The California legislature moved this month to require members of the clergy to report to the government some of what congregants tell them during confession. The bill, introduced by state Sen. Jerry Hill, a Democrat, would make clergy subject to criminal prosecution if they didn’t report suspicions of child abuse or neglect that arise during confession or other confidential conversations. The Senate Committee on Public Safety passed the bill on to the Appropriations Committee on April 2.
Ministers and other spiritual advisers already must report instances of child abuse, but the United States has always made an exception for information received during penitential communication. The Roman Catholic Church and some Protestant denominations specifically require confession to be confidential, and Catholic canon law automatically excommunicates priests who break the confessional seal. Steve Pehanich, a spokesman for the California Catholic Conference, told me that Catholics consider confession a sacrament, and infringing on it would cause real harm.
“[Confession is] a very specific, religious, and faith-filled experience that is between a penitent and the priest or spiritual adviser,” he said, adding that forcing priests to break confidence “threatens everybody’s religious liberty. If [congregants] can’t get counseling, if they’re afraid to go for spiritual counseling, if they’re afraid to go for reconciliation, they’re going to have more difficulties in life.”
Pehanich pointed out that California isn’t just pushing back against the First Amendment. The confessional seal has been protected since the 10th century in England, and many other countries have laws protecting the confidentiality of confession, as well.
“Over the centuries, as recently as the last century … priests have been martyred rather than violate the seal,” he said. “We take this seriously. This is not something that you do lightly.”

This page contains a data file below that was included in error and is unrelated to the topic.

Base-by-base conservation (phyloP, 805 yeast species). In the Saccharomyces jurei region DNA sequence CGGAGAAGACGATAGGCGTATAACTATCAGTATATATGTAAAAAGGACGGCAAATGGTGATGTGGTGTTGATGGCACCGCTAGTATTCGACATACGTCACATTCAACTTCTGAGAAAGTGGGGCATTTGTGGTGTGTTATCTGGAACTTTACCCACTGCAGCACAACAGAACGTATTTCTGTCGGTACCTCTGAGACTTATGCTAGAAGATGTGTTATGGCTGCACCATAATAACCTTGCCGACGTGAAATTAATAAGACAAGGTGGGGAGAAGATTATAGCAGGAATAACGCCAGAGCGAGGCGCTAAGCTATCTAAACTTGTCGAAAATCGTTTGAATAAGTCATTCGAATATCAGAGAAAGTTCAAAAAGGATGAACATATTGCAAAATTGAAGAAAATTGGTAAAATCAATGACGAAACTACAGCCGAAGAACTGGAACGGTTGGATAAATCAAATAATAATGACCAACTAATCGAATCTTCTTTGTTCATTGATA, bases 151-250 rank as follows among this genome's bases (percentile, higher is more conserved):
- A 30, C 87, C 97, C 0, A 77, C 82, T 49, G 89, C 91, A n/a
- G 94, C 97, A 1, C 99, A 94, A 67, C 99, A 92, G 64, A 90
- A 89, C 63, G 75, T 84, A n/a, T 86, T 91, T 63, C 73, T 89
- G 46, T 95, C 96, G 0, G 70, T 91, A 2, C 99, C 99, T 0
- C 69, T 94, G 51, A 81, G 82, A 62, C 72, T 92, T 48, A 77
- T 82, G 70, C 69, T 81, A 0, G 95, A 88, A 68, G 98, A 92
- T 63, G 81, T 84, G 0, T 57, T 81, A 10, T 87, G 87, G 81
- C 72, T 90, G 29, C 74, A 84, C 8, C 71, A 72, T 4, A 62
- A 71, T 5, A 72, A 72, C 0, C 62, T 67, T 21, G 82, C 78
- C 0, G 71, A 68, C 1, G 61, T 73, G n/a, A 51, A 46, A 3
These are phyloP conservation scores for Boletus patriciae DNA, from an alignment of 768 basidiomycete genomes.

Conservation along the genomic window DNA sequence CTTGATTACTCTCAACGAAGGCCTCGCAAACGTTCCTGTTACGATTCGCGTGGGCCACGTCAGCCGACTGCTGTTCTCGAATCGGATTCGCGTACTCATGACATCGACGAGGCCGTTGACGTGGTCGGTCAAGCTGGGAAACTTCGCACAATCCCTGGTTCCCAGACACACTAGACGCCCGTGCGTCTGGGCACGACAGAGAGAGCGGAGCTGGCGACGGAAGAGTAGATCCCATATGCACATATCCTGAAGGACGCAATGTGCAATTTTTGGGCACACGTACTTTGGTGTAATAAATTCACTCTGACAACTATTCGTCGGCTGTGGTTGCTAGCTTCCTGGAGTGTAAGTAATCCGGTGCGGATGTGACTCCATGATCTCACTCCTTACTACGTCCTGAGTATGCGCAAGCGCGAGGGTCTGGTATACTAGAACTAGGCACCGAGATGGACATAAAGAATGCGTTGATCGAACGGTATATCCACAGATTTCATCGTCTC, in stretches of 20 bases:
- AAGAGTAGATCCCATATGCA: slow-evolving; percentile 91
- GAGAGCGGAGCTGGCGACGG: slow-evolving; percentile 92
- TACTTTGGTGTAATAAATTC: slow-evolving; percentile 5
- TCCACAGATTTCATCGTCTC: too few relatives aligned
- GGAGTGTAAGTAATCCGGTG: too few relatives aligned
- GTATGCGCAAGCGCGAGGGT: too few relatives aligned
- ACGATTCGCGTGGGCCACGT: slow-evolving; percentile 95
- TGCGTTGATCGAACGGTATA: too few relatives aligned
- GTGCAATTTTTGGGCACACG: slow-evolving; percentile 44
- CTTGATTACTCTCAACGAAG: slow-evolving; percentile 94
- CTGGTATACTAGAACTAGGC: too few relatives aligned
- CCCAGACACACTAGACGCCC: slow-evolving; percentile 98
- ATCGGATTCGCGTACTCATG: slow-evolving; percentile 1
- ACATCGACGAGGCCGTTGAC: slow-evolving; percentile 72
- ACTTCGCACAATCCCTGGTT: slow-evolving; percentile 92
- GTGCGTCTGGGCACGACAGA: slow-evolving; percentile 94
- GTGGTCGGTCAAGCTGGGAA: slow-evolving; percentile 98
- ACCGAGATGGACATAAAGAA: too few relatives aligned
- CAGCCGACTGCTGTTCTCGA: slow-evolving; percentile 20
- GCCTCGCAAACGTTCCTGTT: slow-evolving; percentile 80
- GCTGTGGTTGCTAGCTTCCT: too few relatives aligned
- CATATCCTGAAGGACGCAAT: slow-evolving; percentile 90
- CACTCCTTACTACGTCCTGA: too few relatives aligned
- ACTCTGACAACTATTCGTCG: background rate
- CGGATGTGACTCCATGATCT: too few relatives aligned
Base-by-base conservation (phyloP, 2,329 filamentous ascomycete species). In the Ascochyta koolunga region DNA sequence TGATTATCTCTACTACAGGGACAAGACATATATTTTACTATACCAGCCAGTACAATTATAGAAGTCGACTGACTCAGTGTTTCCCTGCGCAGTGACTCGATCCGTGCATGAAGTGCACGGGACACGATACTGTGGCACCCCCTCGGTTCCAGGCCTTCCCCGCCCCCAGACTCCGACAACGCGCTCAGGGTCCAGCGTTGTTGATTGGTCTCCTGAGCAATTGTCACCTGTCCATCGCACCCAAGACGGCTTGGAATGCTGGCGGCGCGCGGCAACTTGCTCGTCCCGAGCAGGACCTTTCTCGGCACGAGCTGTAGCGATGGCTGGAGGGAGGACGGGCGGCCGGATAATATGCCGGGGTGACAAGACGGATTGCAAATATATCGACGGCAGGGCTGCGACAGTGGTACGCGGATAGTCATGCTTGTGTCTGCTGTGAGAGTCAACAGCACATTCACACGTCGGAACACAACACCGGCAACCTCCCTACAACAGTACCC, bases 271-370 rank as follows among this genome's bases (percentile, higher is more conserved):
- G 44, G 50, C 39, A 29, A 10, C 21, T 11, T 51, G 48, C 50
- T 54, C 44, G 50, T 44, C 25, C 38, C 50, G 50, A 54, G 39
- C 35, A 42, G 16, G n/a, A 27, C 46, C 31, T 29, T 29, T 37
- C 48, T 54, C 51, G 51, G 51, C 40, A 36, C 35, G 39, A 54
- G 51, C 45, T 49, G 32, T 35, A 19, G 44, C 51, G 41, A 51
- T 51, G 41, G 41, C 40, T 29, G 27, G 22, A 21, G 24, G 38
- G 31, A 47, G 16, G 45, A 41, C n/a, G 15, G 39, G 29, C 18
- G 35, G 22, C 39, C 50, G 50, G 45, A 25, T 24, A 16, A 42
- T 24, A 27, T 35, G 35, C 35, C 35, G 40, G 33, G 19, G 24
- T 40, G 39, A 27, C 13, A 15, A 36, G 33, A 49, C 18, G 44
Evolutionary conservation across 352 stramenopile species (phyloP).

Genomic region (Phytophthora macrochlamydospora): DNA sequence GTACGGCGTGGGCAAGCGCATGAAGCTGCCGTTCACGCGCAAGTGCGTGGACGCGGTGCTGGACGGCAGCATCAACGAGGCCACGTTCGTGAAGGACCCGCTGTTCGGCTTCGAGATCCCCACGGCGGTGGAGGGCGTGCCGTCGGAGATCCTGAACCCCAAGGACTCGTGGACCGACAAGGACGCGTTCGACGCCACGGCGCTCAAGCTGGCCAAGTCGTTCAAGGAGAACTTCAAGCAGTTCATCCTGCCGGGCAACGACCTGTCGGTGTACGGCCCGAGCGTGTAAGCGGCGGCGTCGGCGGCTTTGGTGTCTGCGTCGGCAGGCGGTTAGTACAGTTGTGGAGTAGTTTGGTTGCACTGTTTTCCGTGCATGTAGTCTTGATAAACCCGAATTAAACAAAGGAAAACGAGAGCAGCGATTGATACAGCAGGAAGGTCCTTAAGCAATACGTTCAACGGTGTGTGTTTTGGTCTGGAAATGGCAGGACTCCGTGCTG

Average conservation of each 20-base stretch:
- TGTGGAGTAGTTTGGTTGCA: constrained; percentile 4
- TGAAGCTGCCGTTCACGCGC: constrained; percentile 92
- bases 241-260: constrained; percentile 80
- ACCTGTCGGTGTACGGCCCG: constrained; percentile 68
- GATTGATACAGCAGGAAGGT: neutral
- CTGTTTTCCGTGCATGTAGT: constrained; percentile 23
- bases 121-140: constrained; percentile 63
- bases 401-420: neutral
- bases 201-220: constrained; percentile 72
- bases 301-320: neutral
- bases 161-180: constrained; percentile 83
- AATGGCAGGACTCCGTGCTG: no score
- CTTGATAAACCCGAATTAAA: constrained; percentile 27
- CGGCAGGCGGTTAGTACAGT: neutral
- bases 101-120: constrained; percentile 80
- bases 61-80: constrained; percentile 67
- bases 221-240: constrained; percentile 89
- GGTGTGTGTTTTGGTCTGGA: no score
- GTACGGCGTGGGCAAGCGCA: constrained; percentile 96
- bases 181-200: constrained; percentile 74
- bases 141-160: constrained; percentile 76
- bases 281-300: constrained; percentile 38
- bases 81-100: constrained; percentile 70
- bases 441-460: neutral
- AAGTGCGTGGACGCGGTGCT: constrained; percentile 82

Hill said the law is needed because abusive priests have used the confessional seal to hide sexual exploitation of children. The Catholic Church is under scrutiny because of accusations of clergy sexual abuse around the world. In Pennsylvania, a grand jury in August 2018 revealed the abuse of more than 1,000 children in the state. Pope Francis held a four-day summit on the crisis in February, but critics both within and outside the church said the meeting yielded little concrete action to protect abuse victims.
“Those in the clergy have been able to abuse and get away with it,” Hill told KPIX-TV in San Francisco earlier this year. “This bill will require that everyone has to say something when they see it.”
At least six other states—New Hampshire, North Carolina, Oklahoma, Rhode Island, Texas, and West Virginia—already include confessional communication in mandatory reporting requirements.
Brad Dacus, president of the Pacific Justice Institute, told me that the bill is neither the most effective nor the least restrictive method to protect children. Many professions, like teachers and ministers outside of confession, already have a legal obligation to report suspected child abuse. Pehanich and Dacus both said that, while few abusers would ever willingly talk about their crimes, a bill like this cuts off the only channel for the few who might have otherwise sought help.
“The problem here is that it actually creates greater harm for children as a whole,” Dacus said. “Individuals who harm children or others will simply not meet with a minister or a priest to confess it if they know … that it’s going to be reported against them. So, the first step of healing and prevention is taken off the table.”
The bill is awaiting scheduling of a floor vote in the Senate.
Dacus said he expected it would pass unless there was major pushback. “We at Pacific Justice Institute are committed to defending religious freedom and will oppose growing actions by government to reduce the critical role that ministries play in a healthy society,” he said.